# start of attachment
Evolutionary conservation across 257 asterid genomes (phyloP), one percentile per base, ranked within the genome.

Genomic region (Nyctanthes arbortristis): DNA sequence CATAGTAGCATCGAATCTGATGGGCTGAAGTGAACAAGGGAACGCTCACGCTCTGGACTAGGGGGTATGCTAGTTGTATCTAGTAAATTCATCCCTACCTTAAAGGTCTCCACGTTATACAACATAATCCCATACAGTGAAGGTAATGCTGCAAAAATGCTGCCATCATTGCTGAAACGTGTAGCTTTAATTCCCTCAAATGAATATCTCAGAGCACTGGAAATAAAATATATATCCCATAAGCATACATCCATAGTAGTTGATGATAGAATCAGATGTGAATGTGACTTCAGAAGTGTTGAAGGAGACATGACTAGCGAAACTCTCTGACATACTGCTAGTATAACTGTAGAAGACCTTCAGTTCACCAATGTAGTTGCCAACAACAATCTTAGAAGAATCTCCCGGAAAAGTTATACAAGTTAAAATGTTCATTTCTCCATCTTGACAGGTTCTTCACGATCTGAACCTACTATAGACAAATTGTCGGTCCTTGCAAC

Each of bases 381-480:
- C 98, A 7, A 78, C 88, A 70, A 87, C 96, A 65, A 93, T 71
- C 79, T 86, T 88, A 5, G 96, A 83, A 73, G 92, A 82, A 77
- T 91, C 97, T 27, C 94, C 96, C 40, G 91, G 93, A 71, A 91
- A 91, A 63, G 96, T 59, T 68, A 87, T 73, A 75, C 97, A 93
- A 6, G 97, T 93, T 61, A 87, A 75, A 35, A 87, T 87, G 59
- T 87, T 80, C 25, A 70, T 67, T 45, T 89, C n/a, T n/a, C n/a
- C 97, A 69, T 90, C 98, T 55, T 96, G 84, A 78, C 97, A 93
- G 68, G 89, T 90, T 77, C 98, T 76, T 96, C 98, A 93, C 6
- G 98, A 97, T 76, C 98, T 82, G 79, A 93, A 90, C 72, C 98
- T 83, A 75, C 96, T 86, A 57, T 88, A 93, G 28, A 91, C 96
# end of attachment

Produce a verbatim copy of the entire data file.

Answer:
Evolutionary conservation across 257 asterid genomes (phyloP), one percentile per base, ranked within the genome.

Genomic region (Nyctanthes arbortristis): DNA sequence CATAGTAGCATCGAATCTGATGGGCTGAAGTGAACAAGGGAACGCTCACGCTCTGGACTAGGGGGTATGCTAGTTGTATCTAGTAAATTCATCCCTACCTTAAAGGTCTCCACGTTATACAACATAATCCCATACAGTGAAGGTAATGCTGCAAAAATGCTGCCATCATTGCTGAAACGTGTAGCTTTAATTCCCTCAAATGAATATCTCAGAGCACTGGAAATAAAATATATATCCCATAAGCATACATCCATAGTAGTTGATGATAGAATCAGATGTGAATGTGACTTCAGAAGTGTTGAAGGAGACATGACTAGCGAAACTCTCTGACATACTGCTAGTATAACTGTAGAAGACCTTCAGTTCACCAATGTAGTTGCCAACAACAATCTTAGAAGAATCTCCCGGAAAAGTTATACAAGTTAAAATGTTCATTTCTCCATCTTGACAGGTTCTTCACGATCTGAACCTACTATAGACAAATTGTCGGTCCTTGCAAC

Each of bases 381-480:
- C 98, A 7, A 78, C 88, A 70, A 87, C 96, A 65, A 93, T 71
- C 79, T 86, T 88, A 5, G 96, A 83, A 73, G 92, A 82, A 77
- T 91, C 97, T 27, C 94, C 96, C 40, G 91, G 93, A 71, A 91
- A 91, A 63, G 96, T 59, T 68, A 87, T 73, A 75, C 97, A 93
- A 6, G 97, T 93, T 61, A 87, A 75, A 35, A 87, T 87, G 59
- T 87, T 80, C 25, A 70, T 67, T 45, T 89, C n/a, T n/a, C n/a
- C 97, A 69, T 90, C 98, T 55, T 96, G 84, A 78, C 97, A 93
- G 68, G 89, T 90, T 77, C 98, T 76, T 96, C 98, A 93, C 6
- G 98, A 97, T 76, C 98, T 82, G 79, A 93, A 90, C 72, C 98
- T 83, A 75, C 96, T 86, A 57, T 88, A 93, G 28, A 91, C 96